“In planning the programme it’s also been important for us to create an inclusive festival with artists and acts from a diverse cross section of society in London.

“Whichever genre – theatre, comedy or music, for example – everyone should be represented.”

Buskers will be performing in Jubilee Park throughout the festival

With events and performances taking place from 11am or noon each day, there will be big name acts alongside less well-known attractions spread across six main venues.

“We’re incredibly excited to have Soul II Soul to headline Friday night in Canada Square Park because they are world famous and we’ve wanted to host them for a long time,” said Camilla. 

“On the comedy side we have performers like Mark Watson, Lou Sanders and Shaparak Khorsandi at The Monty Tent in Montgomery Square.

The Comedy Club will run in it for four nights with comedy for kids on the Sunday.

“Personally I’m looking forward to Big Fish, Little Fish Family Rave – a two-hour party designed for parents and kids to celebrate life with bubbles and balloons.

“Then on the main stage there are sets from Craig Charles and Norman Jay who are both household names and have been on the London circuit for years – they’re both amazing.

“Over the years our summer concerts have appealed to the community and we have a strong returning audience so for Festival14 we wanted to create a line-up suitable for our loyal fans and new audiences alike.

Westferry Circus will host a number of plays

“That’s why we have chosen jazz, soul and r’n’b.

“For example, we will have Ronnie Scott’s Jazz Orchestra  who are very well established and more contemporary sounds from Laura Misch, both on the Sunday.

“Canary Wharf has a long tradition of engaging with the local community too so we will have theatre programmed by The Space on the Isle Of Dogs and a performance from the Docklands Sinfonia in the mix too as well as artists who grew up in east London.

“There will be loads for kids and families to do too with the Crossrail Place Roof Garden the venue for many of these kinds of events.”

So, diaries out – the festival is only two weeks away but there’s still plenty of time to plan those must-sees.

Don’t forget the street food from Karnival in Montgomery Square, daily from noon, either. 

Click here for the full Festival14 programme

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Canary Wharf: How Festival14’s packed programme is a whole new approach

Event running July 21-24 promises more than 50 performances to help people discover the Wharf


Festival14 will run from July 21-24, 2022 across Canary Wharf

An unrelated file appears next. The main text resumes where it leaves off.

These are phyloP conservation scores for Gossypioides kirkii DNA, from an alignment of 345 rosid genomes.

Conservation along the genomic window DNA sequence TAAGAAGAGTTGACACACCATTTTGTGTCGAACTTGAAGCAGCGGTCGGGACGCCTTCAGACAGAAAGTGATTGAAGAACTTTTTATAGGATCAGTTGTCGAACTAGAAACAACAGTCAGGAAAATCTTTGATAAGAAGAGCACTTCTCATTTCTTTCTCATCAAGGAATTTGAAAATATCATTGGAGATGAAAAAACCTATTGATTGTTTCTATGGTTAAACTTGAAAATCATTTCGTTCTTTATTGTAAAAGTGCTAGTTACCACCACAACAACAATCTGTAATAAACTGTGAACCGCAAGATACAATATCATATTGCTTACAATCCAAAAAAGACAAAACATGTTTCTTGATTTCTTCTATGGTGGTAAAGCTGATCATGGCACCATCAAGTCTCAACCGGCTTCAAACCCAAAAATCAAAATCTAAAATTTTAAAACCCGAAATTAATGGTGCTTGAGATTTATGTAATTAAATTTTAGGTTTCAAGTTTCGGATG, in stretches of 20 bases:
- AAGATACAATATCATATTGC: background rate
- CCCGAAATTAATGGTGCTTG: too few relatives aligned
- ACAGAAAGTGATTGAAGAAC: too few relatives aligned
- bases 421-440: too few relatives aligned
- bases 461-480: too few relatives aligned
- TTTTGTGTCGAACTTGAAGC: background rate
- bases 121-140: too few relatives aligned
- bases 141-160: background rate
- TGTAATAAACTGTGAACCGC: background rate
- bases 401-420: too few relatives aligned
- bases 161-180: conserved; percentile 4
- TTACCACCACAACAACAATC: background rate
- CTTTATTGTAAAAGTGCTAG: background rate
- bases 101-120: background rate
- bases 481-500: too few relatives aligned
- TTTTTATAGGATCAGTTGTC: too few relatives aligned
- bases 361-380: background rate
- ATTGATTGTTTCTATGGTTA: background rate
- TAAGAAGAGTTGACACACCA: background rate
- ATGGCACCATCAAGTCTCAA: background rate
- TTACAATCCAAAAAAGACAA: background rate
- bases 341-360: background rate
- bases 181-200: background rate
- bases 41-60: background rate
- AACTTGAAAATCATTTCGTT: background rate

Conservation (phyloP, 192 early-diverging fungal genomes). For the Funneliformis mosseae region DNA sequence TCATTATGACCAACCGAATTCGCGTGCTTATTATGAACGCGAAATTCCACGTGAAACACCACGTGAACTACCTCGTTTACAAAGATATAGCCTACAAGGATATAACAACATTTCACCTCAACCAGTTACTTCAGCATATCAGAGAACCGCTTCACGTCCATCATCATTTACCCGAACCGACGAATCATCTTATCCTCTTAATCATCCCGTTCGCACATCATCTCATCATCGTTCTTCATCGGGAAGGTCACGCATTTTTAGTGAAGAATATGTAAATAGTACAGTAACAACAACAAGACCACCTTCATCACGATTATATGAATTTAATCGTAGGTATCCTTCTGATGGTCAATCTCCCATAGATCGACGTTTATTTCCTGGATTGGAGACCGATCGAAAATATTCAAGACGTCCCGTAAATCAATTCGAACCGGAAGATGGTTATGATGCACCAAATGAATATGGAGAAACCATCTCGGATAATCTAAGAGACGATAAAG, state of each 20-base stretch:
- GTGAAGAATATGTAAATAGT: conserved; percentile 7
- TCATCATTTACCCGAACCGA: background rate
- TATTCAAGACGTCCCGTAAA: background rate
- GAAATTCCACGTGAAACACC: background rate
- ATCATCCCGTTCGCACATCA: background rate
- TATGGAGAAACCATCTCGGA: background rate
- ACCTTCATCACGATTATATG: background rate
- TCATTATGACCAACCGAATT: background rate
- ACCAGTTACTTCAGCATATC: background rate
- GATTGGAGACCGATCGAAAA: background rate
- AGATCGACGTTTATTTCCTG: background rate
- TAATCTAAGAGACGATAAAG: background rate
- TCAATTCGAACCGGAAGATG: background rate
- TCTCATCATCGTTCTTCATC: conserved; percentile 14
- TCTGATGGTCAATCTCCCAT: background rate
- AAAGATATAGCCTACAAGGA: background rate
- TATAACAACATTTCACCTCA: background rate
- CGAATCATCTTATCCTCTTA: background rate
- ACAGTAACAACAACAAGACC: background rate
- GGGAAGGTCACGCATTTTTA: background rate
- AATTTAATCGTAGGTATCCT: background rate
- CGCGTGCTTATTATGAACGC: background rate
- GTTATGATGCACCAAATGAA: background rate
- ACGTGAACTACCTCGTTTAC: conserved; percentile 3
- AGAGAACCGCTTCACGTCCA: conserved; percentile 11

Festival14 will run from July 21-24, 2022 across Canary Wharf

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Grandmaster Flash. Live, in Canada Square Park. For free.

Those words alone are testament to the fact that Festival14 is something new for Canary Wharf.

The DJ and hip hop pioneer –responsible for the first expression of scratching ever released on a record – is set to mix among the towers as the headline act on the main stage on July 21, 2022. And that’s just the first night.

Running Thursday-Sunday, Festival14 is set to fill the estate with more than 50 performances encompassing comedy, theatre, dance, family activities and, of course, music.

our MUSIC picks for FESTIVAL14
- July 21 - Grandmaster Flash
8.15pm, free, Canada Square Park
- July 22 - House Gospel Choir
8.30pm, free, Canada Square Park
- July 23 - Ronnie Scotts Jazz Orchestra
time TBC, free, Canada Square Park
- July 24 - Sona
time TBC, free, Canada Square Park

The mostly free events will run daily between noon and 10pm at a diverse selection of venues designed specifically to encourage visitors to explore Canary Wharf.

“We’d seen the success of events like our Winter Lights festival, which takes place across lots of different parts of the estate and the amazing buzz people feel when they arrive for that,” said senior arts and events manager at Canary Wharf Group, Pippa Dale.

“So we wanted to create a similar feeling for Festival14 so that it’s very obvious when people get here that there’s something really exciting and new happening.

“People in Canary Wharf are often quite set on the places they know – the places they go to lunch, for example – so we’re hoping this will help them explore and discover different areas.”

Most of the performances at Festival14 will be free
Most of the performances at Festival14 will be free

In addition to the dozens of performances and activities, there will also be a street food market every day in Montgomery Square and special offers from some bars, restaurants and cafes for the duration.

Canary Wharf Group director of arts and events Lucie Moore said: “Moving forward, we’re looking at putting on larger scale events over shorter periods of time to bring as many people as possible to the estate but also to change perceptions about the area.

“Events and cultural activities have always been really important to Canary Wharf in terms of placemaking and, since Covid, they’re something people are looking at and talking about even more.

our COMEDY picks for FESTIVAL14
- July 21 - Milton Jones, Jessica Fostekew
7.15pm, £11, Westferry Circus Roundabout
- July 22 - Reginald D Hunter, Jo Caulfield
6pm, £11, Westferry Circus Roundabout
-l July 23 - Paul Sinha, Felicity Ward
6pm, £11, Westferry Circus Roundabout
Follow this link for bookings

“These events are a real team effort and we couldn’t be able to do them without the work of so many people across Canary Wharf Group’s teams. 

“The estate is now busy and buzzy and with the arrival of the Elizabeth Line, there’s the potential for even more people to visit.